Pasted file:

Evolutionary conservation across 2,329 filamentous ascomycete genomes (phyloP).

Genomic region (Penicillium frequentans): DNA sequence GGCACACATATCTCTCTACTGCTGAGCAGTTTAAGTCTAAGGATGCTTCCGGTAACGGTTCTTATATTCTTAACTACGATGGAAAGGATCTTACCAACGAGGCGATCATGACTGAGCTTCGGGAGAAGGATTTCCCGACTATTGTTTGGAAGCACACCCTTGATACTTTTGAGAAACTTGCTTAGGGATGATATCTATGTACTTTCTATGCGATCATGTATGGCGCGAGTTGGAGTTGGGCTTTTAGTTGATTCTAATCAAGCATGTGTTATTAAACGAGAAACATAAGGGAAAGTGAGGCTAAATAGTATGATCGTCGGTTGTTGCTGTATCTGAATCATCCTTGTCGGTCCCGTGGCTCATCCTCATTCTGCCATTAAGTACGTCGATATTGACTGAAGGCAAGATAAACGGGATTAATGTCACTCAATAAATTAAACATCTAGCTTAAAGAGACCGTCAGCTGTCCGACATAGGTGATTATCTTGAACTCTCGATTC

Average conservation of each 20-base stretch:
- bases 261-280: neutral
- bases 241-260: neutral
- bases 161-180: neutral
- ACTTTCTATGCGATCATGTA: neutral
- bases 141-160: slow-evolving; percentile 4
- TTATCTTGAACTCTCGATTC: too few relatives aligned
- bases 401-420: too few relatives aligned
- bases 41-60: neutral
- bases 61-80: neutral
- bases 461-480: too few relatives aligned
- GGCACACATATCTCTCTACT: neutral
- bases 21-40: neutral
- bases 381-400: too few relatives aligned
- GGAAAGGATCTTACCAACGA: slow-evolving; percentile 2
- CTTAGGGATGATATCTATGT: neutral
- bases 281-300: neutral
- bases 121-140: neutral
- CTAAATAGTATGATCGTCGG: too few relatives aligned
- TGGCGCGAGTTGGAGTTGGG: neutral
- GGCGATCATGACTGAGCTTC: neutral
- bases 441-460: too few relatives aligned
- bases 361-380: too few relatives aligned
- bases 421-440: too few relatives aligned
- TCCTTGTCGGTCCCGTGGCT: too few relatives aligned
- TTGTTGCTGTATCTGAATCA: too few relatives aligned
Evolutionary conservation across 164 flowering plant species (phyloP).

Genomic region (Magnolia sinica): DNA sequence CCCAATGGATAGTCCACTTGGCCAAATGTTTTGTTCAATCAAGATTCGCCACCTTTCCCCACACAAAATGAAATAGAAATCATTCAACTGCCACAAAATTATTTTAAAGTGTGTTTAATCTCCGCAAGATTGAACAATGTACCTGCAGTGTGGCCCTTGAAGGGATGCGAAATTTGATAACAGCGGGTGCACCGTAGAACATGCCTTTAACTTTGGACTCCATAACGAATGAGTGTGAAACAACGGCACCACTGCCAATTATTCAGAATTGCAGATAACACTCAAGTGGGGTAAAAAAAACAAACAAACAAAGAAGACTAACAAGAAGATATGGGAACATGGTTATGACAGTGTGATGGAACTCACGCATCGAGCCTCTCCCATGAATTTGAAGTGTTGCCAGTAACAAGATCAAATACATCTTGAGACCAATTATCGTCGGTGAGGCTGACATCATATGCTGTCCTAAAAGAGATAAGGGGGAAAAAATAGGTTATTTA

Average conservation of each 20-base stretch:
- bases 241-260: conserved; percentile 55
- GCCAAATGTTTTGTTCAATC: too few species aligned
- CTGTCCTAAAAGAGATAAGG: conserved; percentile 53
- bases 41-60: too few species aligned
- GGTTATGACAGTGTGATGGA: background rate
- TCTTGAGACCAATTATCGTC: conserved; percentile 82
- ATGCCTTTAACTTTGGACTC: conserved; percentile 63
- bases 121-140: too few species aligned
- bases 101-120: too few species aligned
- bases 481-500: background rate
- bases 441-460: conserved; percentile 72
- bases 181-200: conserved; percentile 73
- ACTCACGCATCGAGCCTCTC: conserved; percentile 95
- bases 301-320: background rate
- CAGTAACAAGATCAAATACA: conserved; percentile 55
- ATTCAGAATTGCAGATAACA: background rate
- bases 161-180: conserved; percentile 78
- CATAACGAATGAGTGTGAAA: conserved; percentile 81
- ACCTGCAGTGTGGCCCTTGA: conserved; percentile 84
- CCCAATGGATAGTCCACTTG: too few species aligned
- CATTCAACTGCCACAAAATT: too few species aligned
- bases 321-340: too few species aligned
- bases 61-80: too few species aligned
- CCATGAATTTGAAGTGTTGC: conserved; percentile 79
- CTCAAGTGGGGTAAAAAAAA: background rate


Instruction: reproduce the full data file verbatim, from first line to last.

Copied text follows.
Evolutionary conservation across 2,329 filamentous ascomycete genomes (phyloP).

Genomic region (Penicillium frequentans): DNA sequence GGCACACATATCTCTCTACTGCTGAGCAGTTTAAGTCTAAGGATGCTTCCGGTAACGGTTCTTATATTCTTAACTACGATGGAAAGGATCTTACCAACGAGGCGATCATGACTGAGCTTCGGGAGAAGGATTTCCCGACTATTGTTTGGAAGCACACCCTTGATACTTTTGAGAAACTTGCTTAGGGATGATATCTATGTACTTTCTATGCGATCATGTATGGCGCGAGTTGGAGTTGGGCTTTTAGTTGATTCTAATCAAGCATGTGTTATTAAACGAGAAACATAAGGGAAAGTGAGGCTAAATAGTATGATCGTCGGTTGTTGCTGTATCTGAATCATCCTTGTCGGTCCCGTGGCTCATCCTCATTCTGCCATTAAGTACGTCGATATTGACTGAAGGCAAGATAAACGGGATTAATGTCACTCAATAAATTAAACATCTAGCTTAAAGAGACCGTCAGCTGTCCGACATAGGTGATTATCTTGAACTCTCGATTC

Average conservation of each 20-base stretch:
- bases 261-280: neutral
- bases 241-260: neutral
- bases 161-180: neutral
- ACTTTCTATGCGATCATGTA: neutral
- bases 141-160: slow-evolving; percentile 4
- TTATCTTGAACTCTCGATTC: too few relatives aligned
- bases 401-420: too few relatives aligned
- bases 41-60: neutral
- bases 61-80: neutral
- bases 461-480: too few relatives aligned
- GGCACACATATCTCTCTACT: neutral
- bases 21-40: neutral
- bases 381-400: too few relatives aligned
- GGAAAGGATCTTACCAACGA: slow-evolving; percentile 2
- CTTAGGGATGATATCTATGT: neutral
- bases 281-300: neutral
- bases 121-140: neutral
- CTAAATAGTATGATCGTCGG: too few relatives aligned
- TGGCGCGAGTTGGAGTTGGG: neutral
- GGCGATCATGACTGAGCTTC: neutral
- bases 441-460: too few relatives aligned
- bases 361-380: too few relatives aligned
- bases 421-440: too few relatives aligned
- TCCTTGTCGGTCCCGTGGCT: too few relatives aligned
- TTGTTGCTGTATCTGAATCA: too few relatives aligned
Evolutionary conservation across 164 flowering plant species (phyloP).

Genomic region (Magnolia sinica): DNA sequence CCCAATGGATAGTCCACTTGGCCAAATGTTTTGTTCAATCAAGATTCGCCACCTTTCCCCACACAAAATGAAATAGAAATCATTCAACTGCCACAAAATTATTTTAAAGTGTGTTTAATCTCCGCAAGATTGAACAATGTACCTGCAGTGTGGCCCTTGAAGGGATGCGAAATTTGATAACAGCGGGTGCACCGTAGAACATGCCTTTAACTTTGGACTCCATAACGAATGAGTGTGAAACAACGGCACCACTGCCAATTATTCAGAATTGCAGATAACACTCAAGTGGGGTAAAAAAAACAAACAAACAAAGAAGACTAACAAGAAGATATGGGAACATGGTTATGACAGTGTGATGGAACTCACGCATCGAGCCTCTCCCATGAATTTGAAGTGTTGCCAGTAACAAGATCAAATACATCTTGAGACCAATTATCGTCGGTGAGGCTGACATCATATGCTGTCCTAAAAGAGATAAGGGGGAAAAAATAGGTTATTTA

Average conservation of each 20-base stretch:
- bases 241-260: conserved; percentile 55
- GCCAAATGTTTTGTTCAATC: too few species aligned
- CTGTCCTAAAAGAGATAAGG: conserved; percentile 53
- bases 41-60: too few species aligned
- GGTTATGACAGTGTGATGGA: background rate
- TCTTGAGACCAATTATCGTC: conserved; percentile 82
- ATGCCTTTAACTTTGGACTC: conserved; percentile 63
- bases 121-140: too few species aligned
- bases 101-120: too few species aligned
- bases 481-500: background rate
- bases 441-460: conserved; percentile 72
- bases 181-200: conserved; percentile 73
- ACTCACGCATCGAGCCTCTC: conserved; percentile 95
- bases 301-320: background rate
- CAGTAACAAGATCAAATACA: conserved; percentile 55
- ATTCAGAATTGCAGATAACA: background rate
- bases 161-180: conserved; percentile 78
- CATAACGAATGAGTGTGAAA: conserved; percentile 81
- ACCTGCAGTGTGGCCCTTGA: conserved; percentile 84
- CCCAATGGATAGTCCACTTG: too few species aligned
- CATTCAACTGCCACAAAATT: too few species aligned
- bases 321-340: too few species aligned
- bases 61-80: too few species aligned
- CCATGAATTTGAAGTGTTGC: conserved; percentile 79
- CTCAAGTGGGGTAAAAAAAA: background rate